Asian juggernaut: The rise of China, India and Japan
Author: Brahma Chellaney
Price: Rs 395
The riddle of the Asian juggernaut - read China, India and Japan - marching inexorably to sculpt a new world order has haunted pundits and crystal ball gazers for some time. A new book confirms this prophecy and illuminates the meaning of this shift in world affairs to "a dynamic and thriving Asia".
Written by Brahma Chellaney, a strategic expert known for speaking out his mind on critical national security issues, the book analyses why Asia holds the key to the new world order and why the three emerging powers must find new ways of managing their enhanced economic and military clout to avoid confrontation in the larger interests of Asian security and prosperity.
Besides their interrelationship, competition and inherent rivalry, the relationship of the Asian trinity with the US, the world's sole superpower, will be equally crucial in shaping the contours of a new global order, argues the author.
Making a detailed comparative analysis of the three Asian giants, the author sees the rise of China as an international power and as a potential superpower of world altering significance.
"Not since Japan rose to world-class power status during the reign of the Meiji emperor has another non-Western power emerged with such potential to alter the global order as China has done today," writes Chellaney.
China has many advantages as it moves up the ladder to the world power status - an economy that's been growing at the rate of about nine percent for the last quarter century, huge investment in infrastructure, largest foreign direct investment inflow in an Asian economy, a seemingly inexhaustible supply of cheap, unskilled labour that makes it the hub of low-cost manufacturing and a modernised military powered by an impressive nuclear and missile programme.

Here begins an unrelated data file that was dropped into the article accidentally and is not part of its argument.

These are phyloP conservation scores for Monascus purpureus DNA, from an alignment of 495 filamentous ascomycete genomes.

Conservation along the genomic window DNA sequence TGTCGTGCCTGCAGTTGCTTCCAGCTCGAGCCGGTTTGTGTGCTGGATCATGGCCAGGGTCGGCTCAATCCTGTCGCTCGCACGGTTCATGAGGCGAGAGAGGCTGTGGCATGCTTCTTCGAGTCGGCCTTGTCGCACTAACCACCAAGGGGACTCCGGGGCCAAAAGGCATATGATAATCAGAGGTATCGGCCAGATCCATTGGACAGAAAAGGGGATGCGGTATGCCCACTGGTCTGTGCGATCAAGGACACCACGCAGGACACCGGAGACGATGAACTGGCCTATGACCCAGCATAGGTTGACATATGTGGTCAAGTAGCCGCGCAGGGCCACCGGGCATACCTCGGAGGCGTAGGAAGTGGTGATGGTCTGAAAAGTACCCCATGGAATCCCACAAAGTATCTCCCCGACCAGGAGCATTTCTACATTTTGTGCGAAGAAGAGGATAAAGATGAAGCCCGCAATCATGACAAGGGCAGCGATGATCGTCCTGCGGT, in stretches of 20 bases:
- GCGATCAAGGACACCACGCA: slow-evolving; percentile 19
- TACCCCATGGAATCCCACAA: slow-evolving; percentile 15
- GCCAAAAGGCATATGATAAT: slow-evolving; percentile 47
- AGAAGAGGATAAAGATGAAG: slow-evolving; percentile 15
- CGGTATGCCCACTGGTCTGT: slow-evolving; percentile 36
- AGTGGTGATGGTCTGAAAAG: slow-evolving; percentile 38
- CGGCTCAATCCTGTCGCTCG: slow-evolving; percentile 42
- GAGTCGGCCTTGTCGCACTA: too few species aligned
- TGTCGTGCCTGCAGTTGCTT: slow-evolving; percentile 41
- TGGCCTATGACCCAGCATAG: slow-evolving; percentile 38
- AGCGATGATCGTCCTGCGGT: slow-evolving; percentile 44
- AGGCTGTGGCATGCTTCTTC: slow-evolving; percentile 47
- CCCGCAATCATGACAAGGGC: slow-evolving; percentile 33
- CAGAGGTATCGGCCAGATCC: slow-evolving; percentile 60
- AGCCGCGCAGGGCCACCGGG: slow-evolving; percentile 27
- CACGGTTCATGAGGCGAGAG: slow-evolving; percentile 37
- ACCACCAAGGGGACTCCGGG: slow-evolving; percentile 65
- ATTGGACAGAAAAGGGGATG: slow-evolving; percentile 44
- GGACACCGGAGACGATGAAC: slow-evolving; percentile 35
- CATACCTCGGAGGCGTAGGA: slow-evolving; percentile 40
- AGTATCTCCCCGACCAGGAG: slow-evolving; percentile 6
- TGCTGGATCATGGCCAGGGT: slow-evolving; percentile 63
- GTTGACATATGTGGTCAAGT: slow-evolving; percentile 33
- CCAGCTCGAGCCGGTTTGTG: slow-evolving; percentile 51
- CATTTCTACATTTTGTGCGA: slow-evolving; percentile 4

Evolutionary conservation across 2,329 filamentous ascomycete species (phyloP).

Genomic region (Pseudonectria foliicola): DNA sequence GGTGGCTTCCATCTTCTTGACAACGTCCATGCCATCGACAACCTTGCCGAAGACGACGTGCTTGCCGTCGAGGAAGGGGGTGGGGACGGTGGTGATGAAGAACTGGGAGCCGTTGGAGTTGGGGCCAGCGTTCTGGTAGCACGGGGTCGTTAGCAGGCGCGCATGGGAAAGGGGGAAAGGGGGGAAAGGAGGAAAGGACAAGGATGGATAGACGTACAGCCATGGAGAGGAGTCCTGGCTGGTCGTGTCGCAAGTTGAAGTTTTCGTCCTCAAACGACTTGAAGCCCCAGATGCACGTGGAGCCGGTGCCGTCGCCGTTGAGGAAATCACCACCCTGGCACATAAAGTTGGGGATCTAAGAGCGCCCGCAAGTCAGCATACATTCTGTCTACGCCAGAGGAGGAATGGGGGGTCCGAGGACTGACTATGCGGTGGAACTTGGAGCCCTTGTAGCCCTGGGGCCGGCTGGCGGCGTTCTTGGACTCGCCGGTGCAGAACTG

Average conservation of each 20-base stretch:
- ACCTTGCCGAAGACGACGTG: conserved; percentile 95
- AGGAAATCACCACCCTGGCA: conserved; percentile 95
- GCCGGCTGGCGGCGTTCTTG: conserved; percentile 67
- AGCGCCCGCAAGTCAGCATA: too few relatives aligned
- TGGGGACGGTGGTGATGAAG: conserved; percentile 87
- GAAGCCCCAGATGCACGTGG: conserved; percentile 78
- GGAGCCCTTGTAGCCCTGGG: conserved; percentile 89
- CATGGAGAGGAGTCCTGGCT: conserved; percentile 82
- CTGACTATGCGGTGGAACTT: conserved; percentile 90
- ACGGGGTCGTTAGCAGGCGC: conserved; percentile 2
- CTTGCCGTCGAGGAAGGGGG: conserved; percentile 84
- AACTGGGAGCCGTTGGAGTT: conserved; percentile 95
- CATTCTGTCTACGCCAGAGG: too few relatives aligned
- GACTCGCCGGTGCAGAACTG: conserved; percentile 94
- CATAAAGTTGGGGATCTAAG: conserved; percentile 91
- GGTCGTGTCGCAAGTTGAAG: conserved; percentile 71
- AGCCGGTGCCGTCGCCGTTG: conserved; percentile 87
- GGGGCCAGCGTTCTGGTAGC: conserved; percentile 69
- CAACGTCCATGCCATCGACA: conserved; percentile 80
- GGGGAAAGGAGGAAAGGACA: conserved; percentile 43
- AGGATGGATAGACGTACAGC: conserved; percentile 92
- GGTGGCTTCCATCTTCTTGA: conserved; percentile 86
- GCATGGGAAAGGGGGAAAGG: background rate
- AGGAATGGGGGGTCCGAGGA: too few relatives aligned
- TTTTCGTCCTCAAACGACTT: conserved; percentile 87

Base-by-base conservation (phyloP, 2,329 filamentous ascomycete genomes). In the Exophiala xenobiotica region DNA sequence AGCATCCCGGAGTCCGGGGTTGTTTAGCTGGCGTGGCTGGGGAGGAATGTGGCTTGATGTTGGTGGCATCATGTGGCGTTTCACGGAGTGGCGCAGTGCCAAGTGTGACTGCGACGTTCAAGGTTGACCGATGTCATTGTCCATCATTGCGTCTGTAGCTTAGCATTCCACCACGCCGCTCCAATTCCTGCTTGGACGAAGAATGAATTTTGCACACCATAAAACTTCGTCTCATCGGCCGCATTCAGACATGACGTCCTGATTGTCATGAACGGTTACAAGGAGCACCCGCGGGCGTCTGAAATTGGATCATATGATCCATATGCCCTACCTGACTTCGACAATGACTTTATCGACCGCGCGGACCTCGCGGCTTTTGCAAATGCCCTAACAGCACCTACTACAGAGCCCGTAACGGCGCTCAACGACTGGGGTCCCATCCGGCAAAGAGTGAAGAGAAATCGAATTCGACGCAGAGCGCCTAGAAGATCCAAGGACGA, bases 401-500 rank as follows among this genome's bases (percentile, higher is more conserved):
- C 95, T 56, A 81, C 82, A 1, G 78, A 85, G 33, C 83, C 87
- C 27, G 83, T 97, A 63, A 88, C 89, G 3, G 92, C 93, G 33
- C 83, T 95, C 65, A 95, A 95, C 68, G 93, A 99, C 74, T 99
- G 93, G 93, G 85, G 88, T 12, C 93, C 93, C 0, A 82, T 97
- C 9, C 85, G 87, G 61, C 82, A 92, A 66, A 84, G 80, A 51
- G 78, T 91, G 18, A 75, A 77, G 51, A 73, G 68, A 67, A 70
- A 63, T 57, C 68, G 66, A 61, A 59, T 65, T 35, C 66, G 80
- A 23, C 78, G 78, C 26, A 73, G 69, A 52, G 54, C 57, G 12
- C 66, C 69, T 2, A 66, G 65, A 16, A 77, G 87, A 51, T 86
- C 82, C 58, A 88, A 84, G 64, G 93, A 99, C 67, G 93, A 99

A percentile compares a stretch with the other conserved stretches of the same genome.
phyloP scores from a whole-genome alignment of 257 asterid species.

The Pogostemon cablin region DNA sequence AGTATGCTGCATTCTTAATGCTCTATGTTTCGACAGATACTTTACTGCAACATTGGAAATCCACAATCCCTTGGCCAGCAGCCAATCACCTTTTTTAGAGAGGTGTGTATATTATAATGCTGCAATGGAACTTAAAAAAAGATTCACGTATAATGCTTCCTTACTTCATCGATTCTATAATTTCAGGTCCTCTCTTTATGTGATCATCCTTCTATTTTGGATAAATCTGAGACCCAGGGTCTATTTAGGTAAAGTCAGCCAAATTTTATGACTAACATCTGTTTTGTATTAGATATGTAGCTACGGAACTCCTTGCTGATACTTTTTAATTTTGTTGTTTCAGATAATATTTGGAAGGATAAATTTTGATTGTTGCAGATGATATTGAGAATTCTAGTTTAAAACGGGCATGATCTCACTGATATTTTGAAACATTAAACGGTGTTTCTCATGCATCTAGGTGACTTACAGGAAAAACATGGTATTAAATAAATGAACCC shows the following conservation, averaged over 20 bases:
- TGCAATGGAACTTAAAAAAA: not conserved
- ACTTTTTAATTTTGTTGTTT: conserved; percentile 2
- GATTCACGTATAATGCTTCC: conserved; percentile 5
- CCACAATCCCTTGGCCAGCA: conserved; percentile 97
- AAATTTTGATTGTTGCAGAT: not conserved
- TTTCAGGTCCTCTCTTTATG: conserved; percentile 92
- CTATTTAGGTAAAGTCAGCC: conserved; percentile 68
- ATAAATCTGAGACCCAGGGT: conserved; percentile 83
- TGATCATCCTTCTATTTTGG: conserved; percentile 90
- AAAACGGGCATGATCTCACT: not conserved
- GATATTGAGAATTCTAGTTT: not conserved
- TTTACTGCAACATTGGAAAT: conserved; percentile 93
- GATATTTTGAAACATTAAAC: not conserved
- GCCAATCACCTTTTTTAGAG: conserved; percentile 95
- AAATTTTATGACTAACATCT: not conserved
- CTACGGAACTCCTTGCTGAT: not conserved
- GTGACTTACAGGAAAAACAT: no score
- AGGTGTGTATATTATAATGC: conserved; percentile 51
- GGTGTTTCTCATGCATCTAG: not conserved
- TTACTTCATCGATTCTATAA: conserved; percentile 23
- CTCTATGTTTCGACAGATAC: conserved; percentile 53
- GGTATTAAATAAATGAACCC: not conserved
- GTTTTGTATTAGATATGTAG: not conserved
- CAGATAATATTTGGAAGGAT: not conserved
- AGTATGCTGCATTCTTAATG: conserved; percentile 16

But Beijing's ascent to great power status is not going to be easy and smooth. The widening rich-poor and the rural-urban divide has sparked massive social unrest that could inhibit its onward march.
"Unrest is growing as rapidly as China's GDP," writes the author and cites the growing number of protests, which rose to 87,000 last year, to underline the growing restlessness of the deprived and marginalised.
In comparison, India is the redoubtable knowledge powerhouse with a huge pool of English-speaking, talented, skilled manpower that makes it the hub of BPO and IT outsourcing and emerging sunrise sectors like biotechnology and nanotechnology.
India's myriad strengths, even if the hype about rising power is to be discounted, are more obvious: it is the world's largest democracy, its economy, reinforced by its world class service industry, is rapidly reforming and has notched up eight percent plus growth for the last few years and more than half a billion young make for a productive workforce.
What can come in the way of India's great power ambitions? Corruption, a bureaucracy mired in red tape, the surge in violence engineered by those who are not empowered, the lack of resolute and visionary leadership and a foreign policy that is still recovering from the hangover of doctrinaire non-alignment.
Between India and China, the author would have us believe that the dragon has more fire in its belly and in the end it's the attitude that will win.
"Prone to seduction by praise, India is a nation that yearns to be loved and feels best when its policies enjoy external affirmation. China, quite the opposite, wants to be held in respect and awe and never muffles its view when any interest is at stake," writes the author.
The China-India competition, however, is not just about growth figures but is also a battle of ideas. As the author poses the all-important question: "Can India, for example, prove that democratic politics and market economics blend nicely as a formula to make a poor country prosperous, or is the Chinese model better suited for that mission?"
As for Japan, its return as a normal player to the global stage, with increasing internal pressure for revising its US-authored pacifist constitution, is sure to give this sunrise nation a decisive say in shaping the evolving architecture of a new Asia.
This makes for a formidable three-way race for the dominance of Asia - "home to the world's fastest growing markets, fastest rising military expenditures and most serious hotspots (including the epicentre of world terrorism)."
Is there a clear winner here? Or does it make for a chessboard of rivalry and one-upmanship, especially with extant territorial and maritime disputes and historical grievances?
Instead of conjuring up gloomy prophecies, the author likes to be a resolute optimist and believes that the three Asian titans "can set a model for other states in Asia by establishing stable political relationships that put the accent on mutually beneficial cooperation".